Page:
Getting to know Belgian politics: the traditional pillars versus left and right (2)

In 2024, Belgium faces some essential milestones. Not only will it hold the presidency of the European Union, but on 9 June, it will hold crucial elections at European, national and regional levels. It’s expected to be a year of extremes.

A recent opinion poll commissioned by De Standaard and VRT NWS shows that eight out of 10 people in Flanders think that democracy is a good or very good way to govern a country. However, only half of the respondents believe that Belgium is currently managed in a truly democratic way, while 34 per cent say it is not.

A majority said that politicians have no idea what is important to citizens, let alone that they would manage to turn these issues into policy.

Lack of confidence

When asked how much confidence they have in politicians, governments and parliaments in Belgium and Europe, the average score is between three and four out of 10. “The figures show deep dissatisfaction with how politicians listen, act and make decisions,” the researchers conclude.

This democratic deficit is precisely why Belgium is the only Western European country classified as a defective democracy in the EU’s Democracy Index. In particular, Belgium does not score well on political participation.

Insufficient engagement with issues such as migration, diversity and economic globalisation has confined traditional parties to a narrow left-right ideological spectrum. This has led to a mismatch between what the parties offer and what many voters want.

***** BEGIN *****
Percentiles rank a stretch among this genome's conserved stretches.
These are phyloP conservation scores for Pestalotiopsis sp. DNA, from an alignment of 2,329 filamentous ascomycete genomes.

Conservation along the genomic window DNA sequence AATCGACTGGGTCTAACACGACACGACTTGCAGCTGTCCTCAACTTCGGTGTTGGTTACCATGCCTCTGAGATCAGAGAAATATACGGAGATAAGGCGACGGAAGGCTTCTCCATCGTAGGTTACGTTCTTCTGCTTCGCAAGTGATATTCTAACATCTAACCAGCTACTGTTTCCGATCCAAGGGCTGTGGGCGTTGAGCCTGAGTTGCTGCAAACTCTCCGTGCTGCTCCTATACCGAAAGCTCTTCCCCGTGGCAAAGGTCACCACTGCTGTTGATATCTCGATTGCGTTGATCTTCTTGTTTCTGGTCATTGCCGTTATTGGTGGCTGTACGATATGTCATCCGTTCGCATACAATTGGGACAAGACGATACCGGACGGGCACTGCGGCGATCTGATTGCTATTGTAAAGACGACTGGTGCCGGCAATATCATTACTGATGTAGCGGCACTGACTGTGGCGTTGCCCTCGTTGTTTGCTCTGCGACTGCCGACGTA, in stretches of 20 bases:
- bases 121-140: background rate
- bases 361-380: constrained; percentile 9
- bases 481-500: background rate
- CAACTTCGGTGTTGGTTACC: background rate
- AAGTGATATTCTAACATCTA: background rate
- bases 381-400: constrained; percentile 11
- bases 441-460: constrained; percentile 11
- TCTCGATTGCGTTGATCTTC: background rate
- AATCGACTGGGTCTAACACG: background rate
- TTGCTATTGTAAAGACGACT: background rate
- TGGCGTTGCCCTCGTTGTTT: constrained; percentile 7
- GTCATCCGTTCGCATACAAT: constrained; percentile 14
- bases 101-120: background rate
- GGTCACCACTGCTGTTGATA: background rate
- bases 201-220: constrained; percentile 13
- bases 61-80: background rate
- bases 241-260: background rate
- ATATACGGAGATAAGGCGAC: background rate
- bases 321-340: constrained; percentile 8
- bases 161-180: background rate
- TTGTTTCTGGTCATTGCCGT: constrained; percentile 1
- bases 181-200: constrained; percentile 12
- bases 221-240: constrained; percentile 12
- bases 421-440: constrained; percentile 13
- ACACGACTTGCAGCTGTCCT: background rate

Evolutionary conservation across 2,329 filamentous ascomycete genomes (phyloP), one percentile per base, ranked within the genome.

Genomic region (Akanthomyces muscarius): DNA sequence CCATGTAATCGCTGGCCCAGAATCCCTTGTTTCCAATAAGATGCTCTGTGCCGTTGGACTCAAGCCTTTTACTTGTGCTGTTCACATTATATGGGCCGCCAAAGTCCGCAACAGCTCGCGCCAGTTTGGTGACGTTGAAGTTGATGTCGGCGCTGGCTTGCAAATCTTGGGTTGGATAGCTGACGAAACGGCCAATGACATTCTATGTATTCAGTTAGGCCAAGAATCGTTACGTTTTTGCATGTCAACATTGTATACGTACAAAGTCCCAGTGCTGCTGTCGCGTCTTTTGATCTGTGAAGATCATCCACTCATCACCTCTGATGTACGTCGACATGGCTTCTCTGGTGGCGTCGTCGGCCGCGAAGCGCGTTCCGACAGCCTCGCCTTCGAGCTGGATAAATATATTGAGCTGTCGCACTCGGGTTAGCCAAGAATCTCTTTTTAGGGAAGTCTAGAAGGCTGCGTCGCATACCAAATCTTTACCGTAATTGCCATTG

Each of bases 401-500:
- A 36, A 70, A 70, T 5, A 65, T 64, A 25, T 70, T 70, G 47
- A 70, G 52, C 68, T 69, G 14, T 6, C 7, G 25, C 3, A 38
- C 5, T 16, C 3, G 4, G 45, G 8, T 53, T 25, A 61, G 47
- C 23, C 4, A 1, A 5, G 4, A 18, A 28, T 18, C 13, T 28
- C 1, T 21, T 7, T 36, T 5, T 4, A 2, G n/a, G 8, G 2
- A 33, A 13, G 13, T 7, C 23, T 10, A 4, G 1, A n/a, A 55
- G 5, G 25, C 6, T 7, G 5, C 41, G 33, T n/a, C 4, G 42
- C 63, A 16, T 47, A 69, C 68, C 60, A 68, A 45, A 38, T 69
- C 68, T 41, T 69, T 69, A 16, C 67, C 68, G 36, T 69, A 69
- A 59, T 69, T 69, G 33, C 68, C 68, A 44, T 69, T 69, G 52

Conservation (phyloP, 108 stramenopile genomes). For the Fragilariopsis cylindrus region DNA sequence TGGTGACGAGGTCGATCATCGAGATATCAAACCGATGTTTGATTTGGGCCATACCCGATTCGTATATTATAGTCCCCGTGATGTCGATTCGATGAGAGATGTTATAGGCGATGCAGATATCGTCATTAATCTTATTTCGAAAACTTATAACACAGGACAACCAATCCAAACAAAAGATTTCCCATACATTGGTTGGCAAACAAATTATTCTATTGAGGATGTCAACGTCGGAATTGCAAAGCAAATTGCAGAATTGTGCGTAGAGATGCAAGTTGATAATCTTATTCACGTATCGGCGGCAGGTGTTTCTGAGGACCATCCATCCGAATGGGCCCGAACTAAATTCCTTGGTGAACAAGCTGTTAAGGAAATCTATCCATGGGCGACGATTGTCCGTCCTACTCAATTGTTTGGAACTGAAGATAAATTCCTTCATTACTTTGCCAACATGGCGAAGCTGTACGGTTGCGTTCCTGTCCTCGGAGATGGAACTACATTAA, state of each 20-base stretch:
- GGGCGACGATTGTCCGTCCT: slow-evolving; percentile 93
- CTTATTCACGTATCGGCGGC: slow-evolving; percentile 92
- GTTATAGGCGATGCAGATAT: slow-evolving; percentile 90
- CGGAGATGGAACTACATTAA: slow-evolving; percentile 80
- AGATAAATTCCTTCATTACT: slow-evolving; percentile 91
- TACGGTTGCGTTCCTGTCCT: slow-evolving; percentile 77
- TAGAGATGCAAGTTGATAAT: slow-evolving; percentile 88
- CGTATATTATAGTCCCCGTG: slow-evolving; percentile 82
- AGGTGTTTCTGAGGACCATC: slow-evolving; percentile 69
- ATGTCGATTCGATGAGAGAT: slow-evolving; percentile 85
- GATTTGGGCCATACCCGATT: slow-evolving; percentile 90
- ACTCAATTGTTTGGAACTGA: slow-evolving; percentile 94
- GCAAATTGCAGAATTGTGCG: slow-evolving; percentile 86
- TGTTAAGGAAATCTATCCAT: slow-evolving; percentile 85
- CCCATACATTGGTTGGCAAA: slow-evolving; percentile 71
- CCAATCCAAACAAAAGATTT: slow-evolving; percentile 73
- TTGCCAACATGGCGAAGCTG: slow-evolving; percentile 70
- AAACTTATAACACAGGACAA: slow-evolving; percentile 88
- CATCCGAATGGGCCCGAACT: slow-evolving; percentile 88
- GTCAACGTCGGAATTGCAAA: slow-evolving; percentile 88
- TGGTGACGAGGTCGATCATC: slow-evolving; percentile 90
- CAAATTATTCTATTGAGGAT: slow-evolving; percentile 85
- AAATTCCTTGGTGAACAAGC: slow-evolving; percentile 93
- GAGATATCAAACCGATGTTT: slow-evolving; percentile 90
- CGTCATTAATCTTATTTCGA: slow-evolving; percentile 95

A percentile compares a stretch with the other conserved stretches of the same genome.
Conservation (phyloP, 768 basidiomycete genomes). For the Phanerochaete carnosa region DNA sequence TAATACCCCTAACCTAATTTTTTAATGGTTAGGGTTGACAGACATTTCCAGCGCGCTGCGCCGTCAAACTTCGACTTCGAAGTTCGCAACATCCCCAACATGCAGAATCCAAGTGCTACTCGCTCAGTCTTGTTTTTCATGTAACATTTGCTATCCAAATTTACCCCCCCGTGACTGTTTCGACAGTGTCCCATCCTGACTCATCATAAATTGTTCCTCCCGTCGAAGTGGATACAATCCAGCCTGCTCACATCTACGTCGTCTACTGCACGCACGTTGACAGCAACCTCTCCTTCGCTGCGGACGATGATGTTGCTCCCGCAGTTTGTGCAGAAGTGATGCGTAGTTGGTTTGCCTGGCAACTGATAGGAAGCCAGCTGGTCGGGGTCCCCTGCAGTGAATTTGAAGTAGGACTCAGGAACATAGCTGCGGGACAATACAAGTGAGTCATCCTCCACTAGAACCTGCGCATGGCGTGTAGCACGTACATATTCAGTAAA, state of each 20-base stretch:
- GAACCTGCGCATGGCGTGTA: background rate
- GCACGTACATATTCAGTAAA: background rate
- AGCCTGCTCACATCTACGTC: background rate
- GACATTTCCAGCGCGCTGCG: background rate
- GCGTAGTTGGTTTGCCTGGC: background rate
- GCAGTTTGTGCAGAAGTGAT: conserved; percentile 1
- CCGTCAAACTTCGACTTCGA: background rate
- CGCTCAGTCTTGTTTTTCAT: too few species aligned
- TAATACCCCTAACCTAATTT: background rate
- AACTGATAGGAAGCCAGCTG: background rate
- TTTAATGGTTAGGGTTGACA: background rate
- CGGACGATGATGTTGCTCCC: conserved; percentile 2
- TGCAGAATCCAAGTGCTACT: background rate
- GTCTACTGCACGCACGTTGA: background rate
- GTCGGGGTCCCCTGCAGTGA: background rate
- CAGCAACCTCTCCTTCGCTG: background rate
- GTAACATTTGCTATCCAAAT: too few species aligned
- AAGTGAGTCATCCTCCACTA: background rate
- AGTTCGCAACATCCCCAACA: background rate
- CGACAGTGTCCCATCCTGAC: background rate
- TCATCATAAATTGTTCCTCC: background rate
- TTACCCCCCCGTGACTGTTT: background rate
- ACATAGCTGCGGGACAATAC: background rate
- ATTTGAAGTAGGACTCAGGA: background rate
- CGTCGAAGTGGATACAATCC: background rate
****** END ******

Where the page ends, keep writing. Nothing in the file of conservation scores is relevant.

“By skimming the surface and inadequately addressing these pressing issues, the traditional parties have narrowed their ideological scope to an exhausted form of left-right dichotomies,” political psychologist Alain Van Hiel writes in Knack. “This has led to an imbalance between what these parties offer and the aspirations of many voters.”

Consensus thinking

According to Van Hiel, a researcher at the University of Ghent, Belgium’s traditional parties – the Christian democrats, liberals and socialists – have cultivated a form of consensus thinking over the decades. While this approach has fostered broad agreement on many issues, it has also led these parties to lose sight of the concerns of many people.

However, the left-right spectrum remains important for organising, understanding and evaluating political issues. “Radicals and moderates seem to live in different worlds,” says Van Hiel. “Radical voters are cynical and angry and distance themselves from the establishment. Trust in the political process is shallow among them.”

This disillusionment makes authoritarian alternatives attractive. “Soon, around 35 per cent of people in Flanders will vote for parties nobody wants to work with,” Van Hiel says. “That is very unhealthy for a democracy. Their concerns – whether about migration or hyper-globalisation – need to be taken seriously, whether we like what they say or not.”

The traditional parties have a credibility problem, he says. “I do not like comparisons with the 1930s; they are flawed. But the weakness of the centre was perhaps the biggest problem then. The same is true today.”